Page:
MalwareBytes software

Malwarebytes’ Anti-Malware (MBAM) is a Windows application that finds and removes malware.

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First released in January 2008. It is available in a free version, which scans for and removes malware when started manually, and a paid version, which additionally provides scheduled scans, real-time protection and a flash memory scanner.

MBAM is primarily a scanner that scans and removes malicious software, including rogue security software,adware, and spyware. MBAM scans in batch mode, rather than scanning all files opened, reducing interference if another on-demand anti-malware software is also running on the computer.

MBAM is available in both a free and a paid version. The free version can be manually run by the user when desired, whereas the paid version can perform scheduled scans, automatically scan files when opened, block IP addresses of malicious web sites, and scan only those services, programs and device drivers that are currently in use. MBAM’s user interface is available in 29 languages.

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mal´wãr) (n.) Short for malicious software, malware refers to software designed specifically to complete certain tasks such as hijack your browser, deliver targeted pop-up adverts and even damage or disrupt a system.

Types of malware include viruses, Trojan horses, worms, spyware, keyloggers, ransomware, rootkits, bootkits, adware and many others.

How can my system get infected?

The primary way rogue software gets on your system is the result of you clicking on a malicious link in an advertisement or similar pop-up message. The wording contained in the advertisement is usually something alarming, designed to get your attention and attempt to convince to you scan your PC or clean it immediately with the offered tool.

The names of the fake programs sound legitimate, and often, in a further attempt to make the malware appear legitimate, the programs may prompt you to pay for an annual subscription to the service.

Any kind of website could host ads for rogue anti-virus: news sites, sports pages, and social networking sites as well as “riskier” sites such as hacker blogs. Some varieties of rogue anti-virus programs will also get installed on your machine just by you visiting a website with a malicious ad or code, and you might never know you’ve been impacted.

Won't my antivirus & antispyware protect my computer?

Though good anti-virus and anti-spyware programs will protect against many threats, they cannot protect against all malware threats, especially the newest ones.  There are millions of different versions of malware, with hundreds more being created and used every day.  It may take a day, a week, or even longer for anti-virus companies to develop and distribute an update to detect and clean the newest malware. Also nowadays many malwares install a piece of software known as a rootkit, which will hide the viruses from your antivirus software, which will keep itself from being detected.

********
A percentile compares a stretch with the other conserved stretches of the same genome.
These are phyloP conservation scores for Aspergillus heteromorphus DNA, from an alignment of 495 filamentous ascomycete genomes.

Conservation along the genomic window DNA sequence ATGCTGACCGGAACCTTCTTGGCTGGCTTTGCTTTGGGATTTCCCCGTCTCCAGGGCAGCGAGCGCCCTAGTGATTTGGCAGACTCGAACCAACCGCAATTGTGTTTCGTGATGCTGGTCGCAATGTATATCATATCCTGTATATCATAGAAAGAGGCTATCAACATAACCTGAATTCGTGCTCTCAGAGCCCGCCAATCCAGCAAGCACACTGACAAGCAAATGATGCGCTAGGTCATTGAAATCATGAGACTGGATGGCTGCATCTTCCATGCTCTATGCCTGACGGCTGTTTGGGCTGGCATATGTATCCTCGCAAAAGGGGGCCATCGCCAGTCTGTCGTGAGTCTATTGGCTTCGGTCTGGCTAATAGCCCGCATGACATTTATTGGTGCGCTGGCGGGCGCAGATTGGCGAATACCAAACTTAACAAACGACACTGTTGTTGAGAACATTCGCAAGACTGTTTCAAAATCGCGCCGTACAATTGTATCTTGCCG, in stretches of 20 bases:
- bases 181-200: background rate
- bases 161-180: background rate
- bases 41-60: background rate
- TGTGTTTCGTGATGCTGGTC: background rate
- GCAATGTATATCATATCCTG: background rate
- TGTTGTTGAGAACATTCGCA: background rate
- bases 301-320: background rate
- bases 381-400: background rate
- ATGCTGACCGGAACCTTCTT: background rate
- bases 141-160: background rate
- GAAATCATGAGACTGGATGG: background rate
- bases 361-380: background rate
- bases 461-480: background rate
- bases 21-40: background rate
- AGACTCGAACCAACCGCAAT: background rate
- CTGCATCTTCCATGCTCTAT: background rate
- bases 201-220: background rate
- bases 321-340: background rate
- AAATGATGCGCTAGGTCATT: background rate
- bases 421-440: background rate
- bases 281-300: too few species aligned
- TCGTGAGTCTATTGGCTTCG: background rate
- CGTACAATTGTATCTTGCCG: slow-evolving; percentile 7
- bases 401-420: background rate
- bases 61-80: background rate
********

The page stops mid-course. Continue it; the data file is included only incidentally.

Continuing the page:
What can rogue software do to my computer?

Just about anything, Rogue anti-virus software might perform many activities, including installing files to monitor your computer use or steal credentials, installing backdoor programs, or adding your computer to a zombie botnet.  The malware might even use your computer as a vehicle for compromising other systems in your home or workplace network.

Rogue anti-virus software can also modify systems files and registry entries so that even when you clean off some infected files or registry keys others might remain, or even allow the infections to be restored and active again after your system is rebooted.  For example, one recent rogue anti-virus program reportedly installed several malicious Trojan files, and also made over two-dozen different changes to ensure that the malware stayed on the system and stayed running.  This type of malware also often blocks access to valid security sites (anti-virus and anti-spyware companies, and operating system and application update sites) so that you won’t be able to patch or clean your system by visiting those valid sites.

What can I do to protect my computer?

Don’t click on pop-up ads that advertise anti-virus or anti-spyware programs. Even though pop-up ads are used for valid advertising they can also be used for malicious purposes, like getting you to install fake security programs. If you are interested in a security product, search for it and visit its homepage, don’t get to it through a pop-up ad.